Interstellar asteroid is actually just a ‘tiny, weird comet’ after all

28 Jun 2018

An artist’s impression of the comet ‘Oumuamua. Image: ESA/Hubble, NASA, ESO, M Kornmesser

An object that has captivated astronomers since its discovery in our solar system has raised many more questions than answers, at least until now.

With Asteroid Day (30 June) fast approaching – a day in which we make ourselves aware of the threat posed by interstellar objects hitting Earth – it seems fitting that a nearby asteroid has been found to not actually be an asteroid at all.

Since its discovery towards the end of last year, ‘Oumuamua was heralded as the first interstellar object to appear in our solar system, but confused many astronomers with its peculiar trajectory and the fact that it could potentially harbour some form of biological life.

During the many months since, attempts to classify it have flip-flopped, with it being changed from an asteroid to a comet and back again as time went on.

Now, new research published in Nature seems to finally determine that the object is indeed a comet and not an asteroid.

Using the Hubble Space Telescope and some of the most powerful Earth-based telescopes on the planet, an international team of astronomers revealed that the object is actually moving faster than we had predicted.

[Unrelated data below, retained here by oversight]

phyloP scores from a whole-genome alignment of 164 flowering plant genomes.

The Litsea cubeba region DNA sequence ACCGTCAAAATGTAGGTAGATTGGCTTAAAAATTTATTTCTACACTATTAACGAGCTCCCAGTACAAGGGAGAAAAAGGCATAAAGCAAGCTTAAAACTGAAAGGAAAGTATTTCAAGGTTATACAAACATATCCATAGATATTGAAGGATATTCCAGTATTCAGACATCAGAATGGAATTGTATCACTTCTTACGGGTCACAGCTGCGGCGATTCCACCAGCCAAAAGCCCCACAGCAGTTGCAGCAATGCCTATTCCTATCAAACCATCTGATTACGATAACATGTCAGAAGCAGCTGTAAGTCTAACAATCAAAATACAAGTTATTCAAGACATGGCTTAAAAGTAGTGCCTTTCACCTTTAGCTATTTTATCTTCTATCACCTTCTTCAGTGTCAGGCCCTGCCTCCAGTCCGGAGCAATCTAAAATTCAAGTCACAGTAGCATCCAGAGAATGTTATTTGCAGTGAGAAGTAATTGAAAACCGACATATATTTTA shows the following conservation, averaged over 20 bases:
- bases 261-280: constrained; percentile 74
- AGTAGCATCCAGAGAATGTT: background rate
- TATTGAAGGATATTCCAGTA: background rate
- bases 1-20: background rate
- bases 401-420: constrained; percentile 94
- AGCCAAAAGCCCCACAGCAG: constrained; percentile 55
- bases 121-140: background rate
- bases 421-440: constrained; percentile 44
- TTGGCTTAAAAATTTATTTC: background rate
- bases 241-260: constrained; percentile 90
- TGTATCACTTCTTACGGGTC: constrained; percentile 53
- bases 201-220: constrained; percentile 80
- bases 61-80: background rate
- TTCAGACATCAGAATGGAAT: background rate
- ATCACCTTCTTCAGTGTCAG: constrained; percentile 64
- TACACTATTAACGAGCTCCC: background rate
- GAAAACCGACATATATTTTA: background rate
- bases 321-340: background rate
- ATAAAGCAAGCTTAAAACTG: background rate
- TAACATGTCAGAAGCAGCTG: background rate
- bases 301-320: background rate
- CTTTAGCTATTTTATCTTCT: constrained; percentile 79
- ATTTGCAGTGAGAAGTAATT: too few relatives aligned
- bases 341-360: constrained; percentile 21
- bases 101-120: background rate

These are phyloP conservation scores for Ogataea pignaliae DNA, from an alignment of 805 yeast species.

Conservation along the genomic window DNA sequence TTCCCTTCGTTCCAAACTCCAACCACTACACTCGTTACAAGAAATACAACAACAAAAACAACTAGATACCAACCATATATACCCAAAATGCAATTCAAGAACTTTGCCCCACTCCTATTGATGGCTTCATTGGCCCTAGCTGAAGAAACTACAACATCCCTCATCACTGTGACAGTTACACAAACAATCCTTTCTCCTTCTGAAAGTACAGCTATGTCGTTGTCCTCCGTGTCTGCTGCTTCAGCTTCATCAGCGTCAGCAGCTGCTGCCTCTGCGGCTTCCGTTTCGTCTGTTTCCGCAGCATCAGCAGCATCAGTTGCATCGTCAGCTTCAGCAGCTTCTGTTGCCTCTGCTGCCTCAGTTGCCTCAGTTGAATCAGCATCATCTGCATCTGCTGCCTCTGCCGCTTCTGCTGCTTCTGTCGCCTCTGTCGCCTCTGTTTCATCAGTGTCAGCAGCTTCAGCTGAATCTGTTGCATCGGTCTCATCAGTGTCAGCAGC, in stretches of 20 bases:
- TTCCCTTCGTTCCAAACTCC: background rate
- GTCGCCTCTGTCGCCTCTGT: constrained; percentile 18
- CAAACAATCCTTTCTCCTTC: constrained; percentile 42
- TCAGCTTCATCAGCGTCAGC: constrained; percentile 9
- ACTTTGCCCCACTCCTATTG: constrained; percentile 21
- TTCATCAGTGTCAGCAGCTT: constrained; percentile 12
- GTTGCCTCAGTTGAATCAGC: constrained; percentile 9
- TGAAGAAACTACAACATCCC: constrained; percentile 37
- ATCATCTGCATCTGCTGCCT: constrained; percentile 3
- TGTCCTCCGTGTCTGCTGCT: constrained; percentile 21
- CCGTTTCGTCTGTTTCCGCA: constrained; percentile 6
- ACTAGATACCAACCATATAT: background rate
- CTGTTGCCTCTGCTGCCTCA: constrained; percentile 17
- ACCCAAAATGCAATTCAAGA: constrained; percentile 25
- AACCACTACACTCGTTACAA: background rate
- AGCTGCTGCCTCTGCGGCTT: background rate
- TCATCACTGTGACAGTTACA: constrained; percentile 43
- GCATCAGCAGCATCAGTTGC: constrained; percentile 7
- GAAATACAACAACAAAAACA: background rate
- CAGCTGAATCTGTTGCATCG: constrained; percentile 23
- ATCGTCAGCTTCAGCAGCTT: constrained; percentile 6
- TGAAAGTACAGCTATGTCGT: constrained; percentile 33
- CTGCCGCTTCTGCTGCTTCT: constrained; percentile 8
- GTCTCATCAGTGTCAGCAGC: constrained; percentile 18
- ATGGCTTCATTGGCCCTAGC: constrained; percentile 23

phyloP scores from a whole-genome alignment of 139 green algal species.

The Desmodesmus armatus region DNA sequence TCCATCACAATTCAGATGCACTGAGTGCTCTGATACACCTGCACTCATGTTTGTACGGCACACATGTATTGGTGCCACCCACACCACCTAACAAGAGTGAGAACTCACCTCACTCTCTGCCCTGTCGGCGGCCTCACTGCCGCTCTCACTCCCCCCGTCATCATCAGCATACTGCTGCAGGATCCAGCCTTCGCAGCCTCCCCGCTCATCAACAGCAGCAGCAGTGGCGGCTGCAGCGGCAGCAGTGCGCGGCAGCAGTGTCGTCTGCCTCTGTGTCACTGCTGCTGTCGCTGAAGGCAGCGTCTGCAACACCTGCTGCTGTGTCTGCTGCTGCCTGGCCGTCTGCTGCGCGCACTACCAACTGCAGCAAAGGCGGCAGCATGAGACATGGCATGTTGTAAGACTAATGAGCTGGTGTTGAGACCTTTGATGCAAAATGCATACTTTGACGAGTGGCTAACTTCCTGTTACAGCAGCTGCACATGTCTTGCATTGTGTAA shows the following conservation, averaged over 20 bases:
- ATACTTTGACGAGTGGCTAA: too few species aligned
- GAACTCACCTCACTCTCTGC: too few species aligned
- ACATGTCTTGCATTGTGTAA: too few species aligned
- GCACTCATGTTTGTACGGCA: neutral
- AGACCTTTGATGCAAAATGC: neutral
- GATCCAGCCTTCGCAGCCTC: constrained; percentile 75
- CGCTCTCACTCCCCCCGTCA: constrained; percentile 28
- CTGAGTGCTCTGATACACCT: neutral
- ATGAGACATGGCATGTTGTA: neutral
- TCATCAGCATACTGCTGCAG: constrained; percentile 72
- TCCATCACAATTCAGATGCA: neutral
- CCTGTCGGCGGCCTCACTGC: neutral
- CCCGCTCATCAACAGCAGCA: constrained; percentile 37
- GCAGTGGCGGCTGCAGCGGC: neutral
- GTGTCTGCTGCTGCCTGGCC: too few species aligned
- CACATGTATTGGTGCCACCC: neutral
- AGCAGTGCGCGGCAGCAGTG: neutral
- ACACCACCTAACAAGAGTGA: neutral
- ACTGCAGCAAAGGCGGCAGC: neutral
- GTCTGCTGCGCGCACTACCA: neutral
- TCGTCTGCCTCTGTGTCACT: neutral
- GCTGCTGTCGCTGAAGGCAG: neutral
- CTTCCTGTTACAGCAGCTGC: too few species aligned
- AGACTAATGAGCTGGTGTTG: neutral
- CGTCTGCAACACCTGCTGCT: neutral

The measured gain in speed is tiny and it is actually slowing down because of the pull of the sun, but still not as slow as predicted by celestial mechanics.

More questions

To explain why it is going faster than we thought, the team led by the European Space Agency’s Marco Micheli said the likeliest explanation is that ‘Oumuamua is venting material from its surface as it gets heated by the sun, in a behaviour known as outgassing.

This small and steady boost is enough to push it to a cruising speed of 114,000kph; in doing so, this confirms it is a comet, not an asteroid.

“We think this is a tiny, weird comet,” Micheli said. “We can see in the data that its boost is getting smaller the farther away it travels from the sun, which is typical for comets.”

The mystery is by no means over, however. While a typical comet’s outgassing emits dust and gas to form a cloud of material, no such cloud was detected at ‘Oumuamua. This led the team members to believe that the comet might just vent unusually large, coarse dust grains that they can’t see.

Now, the team admits, the recalculated speed will make it even more difficult to find where it actually came from.

Colm Gorey was a senior journalist with Silicon Republic